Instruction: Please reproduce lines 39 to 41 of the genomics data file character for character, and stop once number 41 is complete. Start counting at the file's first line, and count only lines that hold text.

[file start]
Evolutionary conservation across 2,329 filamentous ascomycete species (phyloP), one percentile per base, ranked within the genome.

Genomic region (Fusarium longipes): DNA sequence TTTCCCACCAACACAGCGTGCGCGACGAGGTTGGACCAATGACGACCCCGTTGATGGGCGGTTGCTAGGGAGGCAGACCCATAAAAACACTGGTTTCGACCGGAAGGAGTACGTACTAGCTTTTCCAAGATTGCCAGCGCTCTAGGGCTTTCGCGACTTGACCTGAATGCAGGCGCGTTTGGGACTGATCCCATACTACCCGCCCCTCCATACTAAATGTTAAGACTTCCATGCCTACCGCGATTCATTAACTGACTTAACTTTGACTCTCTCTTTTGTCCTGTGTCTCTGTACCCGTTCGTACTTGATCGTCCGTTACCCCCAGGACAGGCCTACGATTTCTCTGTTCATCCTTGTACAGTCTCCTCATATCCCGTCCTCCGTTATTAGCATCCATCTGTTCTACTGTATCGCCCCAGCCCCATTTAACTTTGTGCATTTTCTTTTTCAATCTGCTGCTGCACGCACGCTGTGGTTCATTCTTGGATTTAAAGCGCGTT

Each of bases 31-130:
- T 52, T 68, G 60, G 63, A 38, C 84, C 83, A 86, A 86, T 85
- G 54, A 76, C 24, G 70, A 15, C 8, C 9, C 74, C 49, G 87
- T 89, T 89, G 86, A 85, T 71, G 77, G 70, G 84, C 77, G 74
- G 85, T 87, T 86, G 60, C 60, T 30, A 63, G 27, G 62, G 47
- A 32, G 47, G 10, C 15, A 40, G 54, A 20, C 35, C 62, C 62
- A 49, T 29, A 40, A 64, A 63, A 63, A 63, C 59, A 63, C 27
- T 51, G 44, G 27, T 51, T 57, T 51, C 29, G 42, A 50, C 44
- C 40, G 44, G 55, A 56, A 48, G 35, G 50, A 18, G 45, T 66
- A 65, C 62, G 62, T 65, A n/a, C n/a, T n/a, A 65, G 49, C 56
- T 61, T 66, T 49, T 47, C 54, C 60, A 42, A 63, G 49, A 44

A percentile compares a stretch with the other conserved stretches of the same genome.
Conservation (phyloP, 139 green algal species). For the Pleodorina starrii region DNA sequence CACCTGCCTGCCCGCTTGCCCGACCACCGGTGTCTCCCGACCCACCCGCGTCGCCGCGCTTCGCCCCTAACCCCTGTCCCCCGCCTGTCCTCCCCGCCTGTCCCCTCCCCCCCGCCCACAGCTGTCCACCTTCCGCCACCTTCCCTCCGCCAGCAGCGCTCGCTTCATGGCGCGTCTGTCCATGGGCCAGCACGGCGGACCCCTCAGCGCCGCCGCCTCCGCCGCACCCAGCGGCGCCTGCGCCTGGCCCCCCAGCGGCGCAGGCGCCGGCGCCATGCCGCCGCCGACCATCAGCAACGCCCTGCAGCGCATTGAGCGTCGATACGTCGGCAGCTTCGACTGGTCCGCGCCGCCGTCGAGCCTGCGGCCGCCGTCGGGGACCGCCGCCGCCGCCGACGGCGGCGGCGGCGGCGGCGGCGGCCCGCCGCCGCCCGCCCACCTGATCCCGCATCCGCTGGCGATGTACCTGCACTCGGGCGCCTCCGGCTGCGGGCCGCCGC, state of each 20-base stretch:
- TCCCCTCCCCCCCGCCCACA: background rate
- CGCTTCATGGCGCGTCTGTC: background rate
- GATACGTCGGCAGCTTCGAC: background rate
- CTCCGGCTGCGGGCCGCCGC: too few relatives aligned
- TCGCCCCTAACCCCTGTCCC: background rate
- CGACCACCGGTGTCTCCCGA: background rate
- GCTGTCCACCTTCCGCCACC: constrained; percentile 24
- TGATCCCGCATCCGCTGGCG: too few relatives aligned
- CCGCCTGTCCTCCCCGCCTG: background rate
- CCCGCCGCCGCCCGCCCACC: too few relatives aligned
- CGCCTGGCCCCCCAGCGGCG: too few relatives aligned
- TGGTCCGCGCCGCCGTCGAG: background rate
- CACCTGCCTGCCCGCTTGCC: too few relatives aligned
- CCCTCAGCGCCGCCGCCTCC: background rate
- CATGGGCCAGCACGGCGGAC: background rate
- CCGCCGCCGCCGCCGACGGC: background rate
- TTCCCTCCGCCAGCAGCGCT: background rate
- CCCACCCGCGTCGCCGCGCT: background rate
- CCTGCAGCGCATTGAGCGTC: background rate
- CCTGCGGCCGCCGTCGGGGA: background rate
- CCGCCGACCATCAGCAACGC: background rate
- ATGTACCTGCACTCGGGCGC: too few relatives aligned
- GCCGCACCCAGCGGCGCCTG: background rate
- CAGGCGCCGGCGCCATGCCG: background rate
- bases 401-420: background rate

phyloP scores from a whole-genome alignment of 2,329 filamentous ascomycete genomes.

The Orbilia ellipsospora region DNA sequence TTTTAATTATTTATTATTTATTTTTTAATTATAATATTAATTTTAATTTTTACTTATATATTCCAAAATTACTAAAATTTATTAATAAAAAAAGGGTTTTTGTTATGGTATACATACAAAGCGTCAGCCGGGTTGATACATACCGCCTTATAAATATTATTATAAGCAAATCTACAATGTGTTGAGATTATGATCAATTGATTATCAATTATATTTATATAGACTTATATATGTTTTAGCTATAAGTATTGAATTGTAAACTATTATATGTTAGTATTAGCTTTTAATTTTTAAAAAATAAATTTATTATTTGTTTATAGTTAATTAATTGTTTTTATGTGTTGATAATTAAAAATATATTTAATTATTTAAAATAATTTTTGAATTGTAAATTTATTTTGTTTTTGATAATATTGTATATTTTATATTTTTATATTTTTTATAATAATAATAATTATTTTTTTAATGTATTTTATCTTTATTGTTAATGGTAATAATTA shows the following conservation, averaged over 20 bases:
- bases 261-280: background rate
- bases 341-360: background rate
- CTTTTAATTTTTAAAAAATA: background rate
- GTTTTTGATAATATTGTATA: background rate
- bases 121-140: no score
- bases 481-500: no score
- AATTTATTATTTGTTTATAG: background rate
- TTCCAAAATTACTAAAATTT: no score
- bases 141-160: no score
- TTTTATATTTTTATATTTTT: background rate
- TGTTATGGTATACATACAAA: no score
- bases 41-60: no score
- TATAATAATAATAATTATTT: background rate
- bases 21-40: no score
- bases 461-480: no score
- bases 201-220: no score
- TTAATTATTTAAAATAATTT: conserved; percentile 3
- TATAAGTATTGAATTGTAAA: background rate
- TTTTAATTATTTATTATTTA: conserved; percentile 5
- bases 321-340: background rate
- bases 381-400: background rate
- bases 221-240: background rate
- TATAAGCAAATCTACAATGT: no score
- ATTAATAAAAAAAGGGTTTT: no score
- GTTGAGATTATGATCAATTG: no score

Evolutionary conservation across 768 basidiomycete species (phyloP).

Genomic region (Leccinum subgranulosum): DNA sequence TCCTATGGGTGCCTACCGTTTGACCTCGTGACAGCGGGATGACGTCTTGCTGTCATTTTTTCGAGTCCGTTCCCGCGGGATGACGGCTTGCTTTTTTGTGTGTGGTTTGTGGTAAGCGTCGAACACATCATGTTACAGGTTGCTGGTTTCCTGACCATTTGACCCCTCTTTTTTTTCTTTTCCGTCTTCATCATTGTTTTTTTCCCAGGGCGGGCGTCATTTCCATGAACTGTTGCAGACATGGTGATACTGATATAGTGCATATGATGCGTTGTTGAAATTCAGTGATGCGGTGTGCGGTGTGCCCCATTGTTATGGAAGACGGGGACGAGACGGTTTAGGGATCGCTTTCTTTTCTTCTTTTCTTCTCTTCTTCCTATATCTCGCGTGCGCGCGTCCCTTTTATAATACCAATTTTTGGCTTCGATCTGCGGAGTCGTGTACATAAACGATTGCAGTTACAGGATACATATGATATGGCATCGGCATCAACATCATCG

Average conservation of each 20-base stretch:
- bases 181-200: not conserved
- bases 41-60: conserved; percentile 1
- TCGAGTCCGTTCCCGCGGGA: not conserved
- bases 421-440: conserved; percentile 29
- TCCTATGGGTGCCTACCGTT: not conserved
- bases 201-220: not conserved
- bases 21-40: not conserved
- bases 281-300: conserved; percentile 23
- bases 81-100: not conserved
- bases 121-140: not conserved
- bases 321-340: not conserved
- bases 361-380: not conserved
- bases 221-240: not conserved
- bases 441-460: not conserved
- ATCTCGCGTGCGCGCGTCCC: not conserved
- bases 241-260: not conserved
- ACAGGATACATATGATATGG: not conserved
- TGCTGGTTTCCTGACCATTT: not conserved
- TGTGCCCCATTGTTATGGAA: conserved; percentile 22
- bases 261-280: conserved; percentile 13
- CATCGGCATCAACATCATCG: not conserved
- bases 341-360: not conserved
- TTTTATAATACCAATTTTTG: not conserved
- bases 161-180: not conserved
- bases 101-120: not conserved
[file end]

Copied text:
- CAGGCGCCGGCGCCATGCCG: background rate
- bases 401-420: background rate

phyloP scores from a whole-genome alignment of 2,329 filamentous ascomycete genomes.